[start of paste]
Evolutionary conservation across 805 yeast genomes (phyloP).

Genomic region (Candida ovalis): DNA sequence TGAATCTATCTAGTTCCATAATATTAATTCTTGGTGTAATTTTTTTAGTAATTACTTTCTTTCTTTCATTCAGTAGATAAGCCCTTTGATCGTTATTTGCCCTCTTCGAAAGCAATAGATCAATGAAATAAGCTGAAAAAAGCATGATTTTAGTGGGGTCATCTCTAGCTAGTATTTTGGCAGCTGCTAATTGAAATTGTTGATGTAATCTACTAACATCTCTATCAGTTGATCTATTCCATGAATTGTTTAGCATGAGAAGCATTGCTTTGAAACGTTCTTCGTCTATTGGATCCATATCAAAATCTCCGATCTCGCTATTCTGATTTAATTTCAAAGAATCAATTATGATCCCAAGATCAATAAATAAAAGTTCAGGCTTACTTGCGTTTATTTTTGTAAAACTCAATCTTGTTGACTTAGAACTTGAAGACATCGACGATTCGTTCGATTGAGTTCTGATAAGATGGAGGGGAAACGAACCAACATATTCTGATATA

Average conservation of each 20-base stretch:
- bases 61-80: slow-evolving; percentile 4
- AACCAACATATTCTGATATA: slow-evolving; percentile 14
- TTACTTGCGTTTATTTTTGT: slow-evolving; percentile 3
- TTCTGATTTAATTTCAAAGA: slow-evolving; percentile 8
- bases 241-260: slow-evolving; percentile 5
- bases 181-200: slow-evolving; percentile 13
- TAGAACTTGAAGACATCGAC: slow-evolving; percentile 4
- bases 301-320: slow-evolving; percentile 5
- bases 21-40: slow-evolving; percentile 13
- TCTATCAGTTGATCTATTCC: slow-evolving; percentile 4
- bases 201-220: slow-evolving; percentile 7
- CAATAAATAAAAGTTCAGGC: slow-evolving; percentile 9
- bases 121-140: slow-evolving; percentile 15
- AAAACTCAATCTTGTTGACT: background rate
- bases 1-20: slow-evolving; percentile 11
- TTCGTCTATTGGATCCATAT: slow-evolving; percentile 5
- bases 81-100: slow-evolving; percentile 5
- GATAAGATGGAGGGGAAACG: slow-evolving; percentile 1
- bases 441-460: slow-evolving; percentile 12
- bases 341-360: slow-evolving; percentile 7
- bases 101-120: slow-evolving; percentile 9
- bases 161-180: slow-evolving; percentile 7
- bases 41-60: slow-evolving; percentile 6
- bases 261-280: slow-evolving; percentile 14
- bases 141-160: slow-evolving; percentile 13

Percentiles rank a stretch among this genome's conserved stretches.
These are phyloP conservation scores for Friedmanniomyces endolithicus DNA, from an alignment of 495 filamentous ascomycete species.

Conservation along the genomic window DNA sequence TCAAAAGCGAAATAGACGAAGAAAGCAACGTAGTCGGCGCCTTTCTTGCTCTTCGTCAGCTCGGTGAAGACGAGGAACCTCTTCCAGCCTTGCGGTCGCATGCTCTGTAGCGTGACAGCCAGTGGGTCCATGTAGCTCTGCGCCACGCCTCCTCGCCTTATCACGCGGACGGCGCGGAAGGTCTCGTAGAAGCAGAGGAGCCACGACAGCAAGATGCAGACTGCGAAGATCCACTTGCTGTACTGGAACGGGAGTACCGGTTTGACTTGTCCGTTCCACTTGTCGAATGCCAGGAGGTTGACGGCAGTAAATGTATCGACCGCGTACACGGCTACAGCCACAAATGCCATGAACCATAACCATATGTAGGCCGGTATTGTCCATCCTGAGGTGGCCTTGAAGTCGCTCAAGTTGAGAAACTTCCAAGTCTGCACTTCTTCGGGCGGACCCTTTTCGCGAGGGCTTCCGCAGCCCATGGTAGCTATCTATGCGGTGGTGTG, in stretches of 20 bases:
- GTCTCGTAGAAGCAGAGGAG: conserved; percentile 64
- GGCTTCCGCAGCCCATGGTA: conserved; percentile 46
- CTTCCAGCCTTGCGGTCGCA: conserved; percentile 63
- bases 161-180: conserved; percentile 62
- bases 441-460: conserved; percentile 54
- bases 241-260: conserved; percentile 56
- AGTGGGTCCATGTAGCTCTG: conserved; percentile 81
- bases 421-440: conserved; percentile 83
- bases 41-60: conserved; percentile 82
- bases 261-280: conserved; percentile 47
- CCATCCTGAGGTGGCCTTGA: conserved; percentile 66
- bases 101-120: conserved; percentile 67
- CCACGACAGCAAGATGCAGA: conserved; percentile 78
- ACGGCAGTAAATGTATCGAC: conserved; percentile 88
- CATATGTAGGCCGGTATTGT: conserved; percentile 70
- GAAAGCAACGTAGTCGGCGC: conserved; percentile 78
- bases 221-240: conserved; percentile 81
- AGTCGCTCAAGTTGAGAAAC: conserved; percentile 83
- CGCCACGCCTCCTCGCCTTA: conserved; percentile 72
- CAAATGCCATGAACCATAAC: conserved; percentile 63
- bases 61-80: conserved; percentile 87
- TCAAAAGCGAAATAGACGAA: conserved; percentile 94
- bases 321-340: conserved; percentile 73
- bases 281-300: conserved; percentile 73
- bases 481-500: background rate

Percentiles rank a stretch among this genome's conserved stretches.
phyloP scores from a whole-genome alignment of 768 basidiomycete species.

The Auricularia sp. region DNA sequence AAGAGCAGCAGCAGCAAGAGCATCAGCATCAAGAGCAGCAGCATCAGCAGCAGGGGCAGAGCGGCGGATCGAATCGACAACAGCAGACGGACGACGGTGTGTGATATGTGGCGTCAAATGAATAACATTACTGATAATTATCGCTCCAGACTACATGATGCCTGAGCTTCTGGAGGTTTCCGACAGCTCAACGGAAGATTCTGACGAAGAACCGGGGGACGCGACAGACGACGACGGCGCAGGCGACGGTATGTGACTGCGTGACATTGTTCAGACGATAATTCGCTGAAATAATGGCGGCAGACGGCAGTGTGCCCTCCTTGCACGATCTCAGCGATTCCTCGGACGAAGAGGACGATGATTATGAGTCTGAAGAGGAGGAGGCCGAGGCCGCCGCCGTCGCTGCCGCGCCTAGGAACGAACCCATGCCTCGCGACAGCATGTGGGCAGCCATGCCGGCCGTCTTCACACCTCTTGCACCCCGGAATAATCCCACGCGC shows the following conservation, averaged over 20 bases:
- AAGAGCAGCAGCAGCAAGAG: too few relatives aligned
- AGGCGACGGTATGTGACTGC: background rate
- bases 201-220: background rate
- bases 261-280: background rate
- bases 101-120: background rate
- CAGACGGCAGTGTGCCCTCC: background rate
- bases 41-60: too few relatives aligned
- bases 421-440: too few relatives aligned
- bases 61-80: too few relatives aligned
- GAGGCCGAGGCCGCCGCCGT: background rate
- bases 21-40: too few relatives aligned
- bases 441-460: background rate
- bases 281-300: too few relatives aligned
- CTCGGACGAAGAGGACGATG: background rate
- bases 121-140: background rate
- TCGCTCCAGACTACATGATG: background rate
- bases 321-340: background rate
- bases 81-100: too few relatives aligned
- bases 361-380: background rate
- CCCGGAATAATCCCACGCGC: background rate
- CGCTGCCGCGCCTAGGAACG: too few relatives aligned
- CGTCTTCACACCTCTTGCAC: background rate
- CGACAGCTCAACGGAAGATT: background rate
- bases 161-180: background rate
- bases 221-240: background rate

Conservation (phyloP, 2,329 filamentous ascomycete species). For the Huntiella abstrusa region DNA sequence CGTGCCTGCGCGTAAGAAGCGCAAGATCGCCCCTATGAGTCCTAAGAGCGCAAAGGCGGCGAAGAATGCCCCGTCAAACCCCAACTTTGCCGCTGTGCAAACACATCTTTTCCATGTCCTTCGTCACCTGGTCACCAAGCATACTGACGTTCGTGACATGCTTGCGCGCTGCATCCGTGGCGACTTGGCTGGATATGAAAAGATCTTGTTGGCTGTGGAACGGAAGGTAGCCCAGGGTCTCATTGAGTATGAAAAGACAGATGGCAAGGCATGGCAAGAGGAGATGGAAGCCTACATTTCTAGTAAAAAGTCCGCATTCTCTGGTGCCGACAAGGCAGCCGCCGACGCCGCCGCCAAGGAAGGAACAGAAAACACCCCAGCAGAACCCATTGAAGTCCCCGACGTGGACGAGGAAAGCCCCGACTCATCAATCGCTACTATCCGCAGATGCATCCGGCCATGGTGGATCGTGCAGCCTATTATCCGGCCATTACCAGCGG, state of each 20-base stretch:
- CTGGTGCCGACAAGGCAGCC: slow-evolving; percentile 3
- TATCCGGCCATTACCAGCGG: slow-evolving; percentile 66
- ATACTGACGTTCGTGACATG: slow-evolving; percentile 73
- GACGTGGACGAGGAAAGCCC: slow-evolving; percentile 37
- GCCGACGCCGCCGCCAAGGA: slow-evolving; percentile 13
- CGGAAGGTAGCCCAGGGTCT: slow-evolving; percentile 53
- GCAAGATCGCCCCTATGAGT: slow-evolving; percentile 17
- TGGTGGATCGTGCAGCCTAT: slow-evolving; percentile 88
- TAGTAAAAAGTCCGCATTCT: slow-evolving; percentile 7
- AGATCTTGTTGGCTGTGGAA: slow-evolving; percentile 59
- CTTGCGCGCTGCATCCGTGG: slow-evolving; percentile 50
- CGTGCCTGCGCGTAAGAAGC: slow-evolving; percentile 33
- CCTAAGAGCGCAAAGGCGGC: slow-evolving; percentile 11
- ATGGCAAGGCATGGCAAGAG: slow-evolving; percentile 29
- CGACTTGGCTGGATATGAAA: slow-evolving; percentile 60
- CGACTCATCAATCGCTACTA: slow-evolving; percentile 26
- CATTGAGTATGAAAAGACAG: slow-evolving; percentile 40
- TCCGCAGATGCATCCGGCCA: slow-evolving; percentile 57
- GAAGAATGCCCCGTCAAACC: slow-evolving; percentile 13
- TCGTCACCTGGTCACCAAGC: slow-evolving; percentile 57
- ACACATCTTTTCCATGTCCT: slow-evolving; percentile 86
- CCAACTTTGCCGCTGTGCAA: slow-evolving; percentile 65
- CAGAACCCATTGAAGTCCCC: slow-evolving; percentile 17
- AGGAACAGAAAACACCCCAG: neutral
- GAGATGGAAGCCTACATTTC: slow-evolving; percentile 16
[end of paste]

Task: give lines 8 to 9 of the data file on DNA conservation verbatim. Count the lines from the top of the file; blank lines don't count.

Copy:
- bases 241-260: slow-evolving; percentile 5
- bases 181-200: slow-evolving; percentile 13